The Relationship Between Dogs and Horses
If you own a horse, know someone who does, or spend a lot of time around stables, then you’ve no doubt noticed that dogs are pretty commonplace in these environments, but what does that mean for the horses? In this blog, we’re going to be looking at the relationship between dogs and horses and how domestication has allowed these two opposing animals to coexist together.
Can Dogs and Horses be Friends?
Asking if a dog can be friends with a horse seems as though it should be a simple no considering horses, at their core, are prey animals, whereas dogs are predators. That said, with the domestication of these two animals, they have learned to coexist peacefully alongside one another and, in some cases, even become friends.
Both animals are known for their intelligence and some studies have shown that both dogs and horses can recognise human emotions and respond in kind, so it stands to reason that this skill may also pass to other animals.
That said, the dogs and horses that are shown to be “friends” have likely become such through focused socialisation and training for both animals, and this is not something that should be expected to happen naturally. Introducing a dog to a horse is something that should be done with care and time, and you should never assume two animals will get along just because you’ve seen it happen before.
Can Dogs and Horses Play Together?
A recent study has shown that both dogs and horses share very similar behaviour when they’re feeling playful.
Dogs, for example, show they’re feeling playful by wagging their tail and bowing close to the ground as an invitation for other dogs or their owners to play with them. Two dogs playing together will then chase, jump up at, gently nip and roll on the floor together.
Horses show similar behaviour when they’re playful and often chase one another, rear up on their hind legs and paw at the earth, sometimes rolling onto their sides. Both of these animals also love to play with toys like balls and can solve puzzle toys to find treats.
Considering that these two animals share similar traits when it’s time to play, it shouldn’t be surprising they can sometimes show these behaviours with one another, as shown below.
While the prospect of a dog and horse playing together is adorable, it’s not necessarily something that should be encouraged. There is a very obvious size difference between dogs and horses, and while it all might be in the name of fun, there is a serious risk of your dog being hurt by your horse as they kick out their legs and roll on the ground.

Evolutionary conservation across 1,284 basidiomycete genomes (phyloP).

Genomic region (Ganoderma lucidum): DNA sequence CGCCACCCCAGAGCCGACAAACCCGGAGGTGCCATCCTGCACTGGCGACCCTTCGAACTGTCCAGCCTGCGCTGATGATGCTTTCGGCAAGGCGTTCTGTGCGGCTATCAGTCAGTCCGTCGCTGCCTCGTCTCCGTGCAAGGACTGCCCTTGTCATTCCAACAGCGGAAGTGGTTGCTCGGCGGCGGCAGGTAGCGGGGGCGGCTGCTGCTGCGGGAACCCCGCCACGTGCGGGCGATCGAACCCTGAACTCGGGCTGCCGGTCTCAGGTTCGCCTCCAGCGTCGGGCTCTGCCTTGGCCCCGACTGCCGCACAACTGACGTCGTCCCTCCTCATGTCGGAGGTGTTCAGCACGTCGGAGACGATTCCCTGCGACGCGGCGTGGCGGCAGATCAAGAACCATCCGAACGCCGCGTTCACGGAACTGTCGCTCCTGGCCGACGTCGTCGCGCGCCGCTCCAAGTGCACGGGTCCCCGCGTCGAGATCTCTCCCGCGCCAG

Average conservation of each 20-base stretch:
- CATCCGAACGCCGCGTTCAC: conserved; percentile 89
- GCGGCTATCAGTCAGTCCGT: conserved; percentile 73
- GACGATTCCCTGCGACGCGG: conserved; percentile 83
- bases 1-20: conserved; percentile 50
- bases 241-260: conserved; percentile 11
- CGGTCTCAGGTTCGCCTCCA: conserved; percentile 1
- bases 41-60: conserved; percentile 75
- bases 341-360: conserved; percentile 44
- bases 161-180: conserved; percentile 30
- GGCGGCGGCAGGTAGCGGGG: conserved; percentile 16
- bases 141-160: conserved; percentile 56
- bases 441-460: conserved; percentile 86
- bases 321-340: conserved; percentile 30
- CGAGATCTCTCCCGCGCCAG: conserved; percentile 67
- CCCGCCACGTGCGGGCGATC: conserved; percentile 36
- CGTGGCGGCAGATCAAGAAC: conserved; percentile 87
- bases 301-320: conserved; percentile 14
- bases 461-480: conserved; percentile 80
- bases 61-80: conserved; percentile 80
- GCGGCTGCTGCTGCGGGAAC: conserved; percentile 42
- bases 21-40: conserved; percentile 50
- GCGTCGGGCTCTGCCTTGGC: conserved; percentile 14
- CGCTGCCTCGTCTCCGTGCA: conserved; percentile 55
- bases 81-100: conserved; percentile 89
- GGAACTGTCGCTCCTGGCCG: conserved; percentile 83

Keeping Your Dog Safe Around Horses
While on the surface, it can seem like dogs and horses were born to be besties, these relationships all come down to the individual animal. A horse that has suffered a bad experience with a dog or other predatory animal may have a fear response to any other animal that isn’t a horse, and the same with dogs.
It is the instinct of a horse to be afraid of anything that resembles a wolf, so knowing how to keep your dog safe around horses is essential. Here are some of our tips of keeping your dog safe around horses:
- Always supervise when dogs and horses are in the same area and recognise their body language to ensure they’re both comfortable and not afraid of the other.
- Introduce them slowly so they can become accustomed to the presence of the other, starting with smell and slowly building up to letting them see one another before letting them free roam in the same area.
- Keep your dog on a leash around horses if they’ve unfamiliar with them.
- Make sure your dog is well trained, especially with recall and stay so you can call them back and keep them away from areas with horses.
As adorable as your horse and dog being friends might seem, it’s important to remember that these two species are not natural companions and shouldn’t be expected to behave as such. Always take care when introducing animals of different species to one another and remember animals may not always respond in ways you expect, even if your dog has been around horses before and vice versa. That said, with the right training and socialisation, these animals can learn to coexist peacefully.
If you want to learn more about your dog’s behaviour and how to train them, check out our Complete Training Guide below.
This post is an opinion and should only be used as a guide. You should discuss any change to your pet’s care or lifestyle thoroughly with your vet before starting any program or treatment.